FILENAME is updated, FNR is reset to
                             1, and processing starts  over  with
                             the  first  pattern  in the AWK pro-
                             gram. If the end of the  input  data
                             is  reached,  the  END  block(s), if
                             any, are executed.

       print                 Prints the current record.

       print expr-list       Prints expressions.  Each expression
                             is separated by the value of the OFS
                             variable. The output record is  ter-
                             minated  with  the  value of the ORS
                             variable.

       print expr-list >file Prints expressions  on  file.   Each
                             expression is separated by the value
                             of  the  OFS  variable.  The  output
                             record  is terminated with the value
                             of the ORS variable.

       printf fmt, expr-list Format and print.

       printf fmt, expr-list >file
                             Format and print on file.

       system(cmd-line))      Execute the  command  cmd-line,  and
                             return  the  exit status.  (This may
                             not be available on  non-POSIX  sys-
                             tems.)

       Other  input/output  redirections  are  also  allowed. For
       print and printf, >>file appends output to the file, while
       | command writes on a pipe.  In a similar fashion, command
       | getline pipes into getline.  The  getline  command  will
       return 0 on end of file, and -1 on an error.

   The printf Statement
       The  AWK  versions  of  the printf statement and sprintf()
       function (see below) accept the following conversion spec-
       ification formats:

       %c     An ASCII character.  If the argument used for %c is
              numeric, it is treated as a character and  printed.
              Otherwise,  the argument is assumed to be a string,
              and the only first  character  of  that  string  is
              printed.

       %d     A decimal number (the integer part).

       %i     Just like %d.

       %e     A    floating    point    number    of   the   form
              [-]d.ddddddE[+-]dd.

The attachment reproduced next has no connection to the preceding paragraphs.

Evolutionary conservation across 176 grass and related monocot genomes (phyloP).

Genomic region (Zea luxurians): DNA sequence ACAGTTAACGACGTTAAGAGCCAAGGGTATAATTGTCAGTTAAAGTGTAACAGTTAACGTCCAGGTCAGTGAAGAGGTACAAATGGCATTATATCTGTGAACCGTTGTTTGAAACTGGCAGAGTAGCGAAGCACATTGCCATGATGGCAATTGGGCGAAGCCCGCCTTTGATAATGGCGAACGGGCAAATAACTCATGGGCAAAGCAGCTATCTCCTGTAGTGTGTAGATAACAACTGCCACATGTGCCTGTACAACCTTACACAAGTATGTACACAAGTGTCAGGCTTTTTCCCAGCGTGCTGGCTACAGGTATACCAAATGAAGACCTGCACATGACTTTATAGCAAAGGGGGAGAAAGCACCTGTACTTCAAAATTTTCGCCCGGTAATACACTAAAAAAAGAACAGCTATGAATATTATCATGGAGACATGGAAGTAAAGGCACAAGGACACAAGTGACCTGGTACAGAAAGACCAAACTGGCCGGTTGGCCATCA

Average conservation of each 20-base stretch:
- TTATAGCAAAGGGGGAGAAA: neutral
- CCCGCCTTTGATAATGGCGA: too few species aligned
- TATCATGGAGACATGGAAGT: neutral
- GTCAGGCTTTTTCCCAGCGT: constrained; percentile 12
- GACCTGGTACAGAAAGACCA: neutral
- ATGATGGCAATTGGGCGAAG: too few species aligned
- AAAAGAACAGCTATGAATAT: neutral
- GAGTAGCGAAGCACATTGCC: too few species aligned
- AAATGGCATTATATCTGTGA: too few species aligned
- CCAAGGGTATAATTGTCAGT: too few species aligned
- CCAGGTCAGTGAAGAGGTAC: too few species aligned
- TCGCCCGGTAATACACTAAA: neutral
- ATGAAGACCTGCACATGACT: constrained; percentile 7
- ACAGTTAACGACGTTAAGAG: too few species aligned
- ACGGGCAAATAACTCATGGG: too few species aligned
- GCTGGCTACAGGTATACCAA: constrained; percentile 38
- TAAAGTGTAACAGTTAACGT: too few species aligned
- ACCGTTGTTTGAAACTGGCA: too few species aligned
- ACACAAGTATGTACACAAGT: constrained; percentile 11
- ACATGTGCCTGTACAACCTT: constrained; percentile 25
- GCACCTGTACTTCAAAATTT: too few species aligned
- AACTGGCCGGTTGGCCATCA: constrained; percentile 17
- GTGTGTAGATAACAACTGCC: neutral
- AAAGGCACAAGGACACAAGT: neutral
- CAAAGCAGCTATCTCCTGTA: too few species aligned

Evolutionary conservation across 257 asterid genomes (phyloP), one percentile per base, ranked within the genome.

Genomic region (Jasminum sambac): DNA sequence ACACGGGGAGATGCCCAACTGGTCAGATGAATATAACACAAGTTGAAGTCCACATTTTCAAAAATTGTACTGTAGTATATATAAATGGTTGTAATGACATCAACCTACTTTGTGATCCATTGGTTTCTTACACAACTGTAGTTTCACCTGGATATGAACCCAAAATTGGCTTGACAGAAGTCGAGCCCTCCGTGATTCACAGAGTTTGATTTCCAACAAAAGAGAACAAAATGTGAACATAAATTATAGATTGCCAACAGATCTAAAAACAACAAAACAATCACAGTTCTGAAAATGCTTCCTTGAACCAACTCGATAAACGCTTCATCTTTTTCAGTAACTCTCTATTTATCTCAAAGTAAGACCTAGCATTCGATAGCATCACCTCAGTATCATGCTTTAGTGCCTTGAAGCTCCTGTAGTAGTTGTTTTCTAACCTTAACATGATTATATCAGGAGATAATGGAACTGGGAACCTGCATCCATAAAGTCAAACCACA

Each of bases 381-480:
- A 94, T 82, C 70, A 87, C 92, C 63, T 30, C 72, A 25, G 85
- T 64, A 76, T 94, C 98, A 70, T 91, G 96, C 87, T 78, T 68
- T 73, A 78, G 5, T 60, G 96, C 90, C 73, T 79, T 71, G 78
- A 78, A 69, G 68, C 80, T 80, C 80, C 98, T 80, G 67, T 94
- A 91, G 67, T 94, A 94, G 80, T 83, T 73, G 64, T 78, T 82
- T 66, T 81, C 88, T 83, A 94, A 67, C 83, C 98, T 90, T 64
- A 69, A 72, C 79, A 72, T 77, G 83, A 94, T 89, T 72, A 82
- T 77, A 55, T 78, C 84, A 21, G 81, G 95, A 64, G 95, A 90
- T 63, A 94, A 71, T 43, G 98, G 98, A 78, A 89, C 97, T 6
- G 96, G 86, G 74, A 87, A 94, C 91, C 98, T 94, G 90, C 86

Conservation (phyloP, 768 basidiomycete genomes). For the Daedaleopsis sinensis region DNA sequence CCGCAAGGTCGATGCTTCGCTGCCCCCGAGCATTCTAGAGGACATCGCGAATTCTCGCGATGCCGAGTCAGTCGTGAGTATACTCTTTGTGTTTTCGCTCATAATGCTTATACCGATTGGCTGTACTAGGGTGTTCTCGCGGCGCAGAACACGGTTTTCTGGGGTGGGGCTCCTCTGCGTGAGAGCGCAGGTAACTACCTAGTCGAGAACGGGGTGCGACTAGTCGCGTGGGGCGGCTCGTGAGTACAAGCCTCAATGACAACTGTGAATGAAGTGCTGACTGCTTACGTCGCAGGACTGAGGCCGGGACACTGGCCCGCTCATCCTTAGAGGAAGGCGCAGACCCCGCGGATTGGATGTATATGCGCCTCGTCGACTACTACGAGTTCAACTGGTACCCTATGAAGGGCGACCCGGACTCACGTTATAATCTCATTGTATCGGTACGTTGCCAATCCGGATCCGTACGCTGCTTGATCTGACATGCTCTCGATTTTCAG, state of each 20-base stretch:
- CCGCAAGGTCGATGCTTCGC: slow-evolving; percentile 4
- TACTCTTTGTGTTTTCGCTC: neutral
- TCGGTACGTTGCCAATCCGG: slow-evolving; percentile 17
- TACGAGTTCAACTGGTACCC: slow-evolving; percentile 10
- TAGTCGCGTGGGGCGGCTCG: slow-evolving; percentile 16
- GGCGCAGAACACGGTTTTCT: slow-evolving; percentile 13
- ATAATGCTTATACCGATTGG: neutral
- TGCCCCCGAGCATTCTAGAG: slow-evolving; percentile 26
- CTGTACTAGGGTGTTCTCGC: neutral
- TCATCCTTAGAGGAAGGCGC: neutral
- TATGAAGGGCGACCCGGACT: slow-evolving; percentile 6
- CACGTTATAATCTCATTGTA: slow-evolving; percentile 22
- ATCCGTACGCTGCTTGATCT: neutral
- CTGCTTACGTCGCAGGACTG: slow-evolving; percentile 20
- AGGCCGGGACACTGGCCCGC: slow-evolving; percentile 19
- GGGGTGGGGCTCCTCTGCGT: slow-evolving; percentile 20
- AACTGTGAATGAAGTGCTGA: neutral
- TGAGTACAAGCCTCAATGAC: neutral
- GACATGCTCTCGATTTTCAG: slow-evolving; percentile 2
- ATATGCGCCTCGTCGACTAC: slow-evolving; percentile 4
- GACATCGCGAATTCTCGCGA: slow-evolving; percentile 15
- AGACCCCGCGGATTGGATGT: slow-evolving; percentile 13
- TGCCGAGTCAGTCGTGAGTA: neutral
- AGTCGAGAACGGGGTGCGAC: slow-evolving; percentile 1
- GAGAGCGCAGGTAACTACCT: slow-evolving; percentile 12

%f     A floating point number of the form  [-]ddd.dddddd.

       %g     Use  e  or f conversion, whichever is shorter, with
              nonsignificant zeros suppressed.

       %o     An unsigned octal number (again, an integer).

       %s     A character string.

       %x     An unsigned hexadecimal number (an integer).

       %X     Like %x, but using ABCDEF instead of abcdef.

       %%     A single % character; no argument is converted.
       There are optional, additional  parameters  that  may  lie
       between the % and the control letter:

       -      The  expression should be left-justified within its
              field.

       width  The field should be padded to this  width.  If  the
              number  has  a leading zero, then the field will be
              padded with zeros.  Otherwise  it  is  padded  with
              blanks.   This applies even to the non-numeric out-
              put formats.

       .prec  A number indicating the maximum width of strings or
              digits to the right of the decimal point.

       The  dynamic  width  and  prec  capabilities of the ANSI C
       printf() routines are supported.  A * in place  of  either
       the  width  or prec specifications will cause their values
       to be taken from the argument list to printf or sprintf().

   Special File Names
       When  doing  I/O  redirection  from either print or printf
       into a file, or via getline from a file,  gawk  recognizes
       certain  special  filenames  internally.   These filenames
       allow access  to  open  file  descriptors  inherited  from
       gawk's  parent process (usually the shell).  Other special
       filenames provide access  information  about  the  running
       gawk process.  The filenames are:

       /dev/pid    Reading  this  file  returns the process ID of
                   the current process,  in  decimal,  terminated
                   with a newline.

       /dev/ppid   Reading  this  file returns the parent process
                   ID of the current process, in decimal,  termi-
                   nated with a newline.

       /dev/pgrpid Reading this file returns the process group ID
                   of the current process, in decimal, terminated
                   with a newline.

       /dev/user   Reading this file returns a single record ter-
                   minated with a newline.  The fields are  sepa-
                   rated  with  blanks.   $1  is the value of the
                   getuid(2) system call, $2 is the value of  the
                   geteuid(2) system call, $3 is the value of the
                   getgid(2) system call, and $4 is the value  of
                   the  getegid(2) system call.  If there are any
                   additional fields,  they  are  the  group  IDs
                   returned by getgroups(2).  Multiple groups may
                   not be supported on all systems.

       /dev/stdin  The standard input.

       /dev/stdout The standard output.

       /dev/stderr The standard error output.

       /dev/fd/n   The  file  associated  with  the   open   file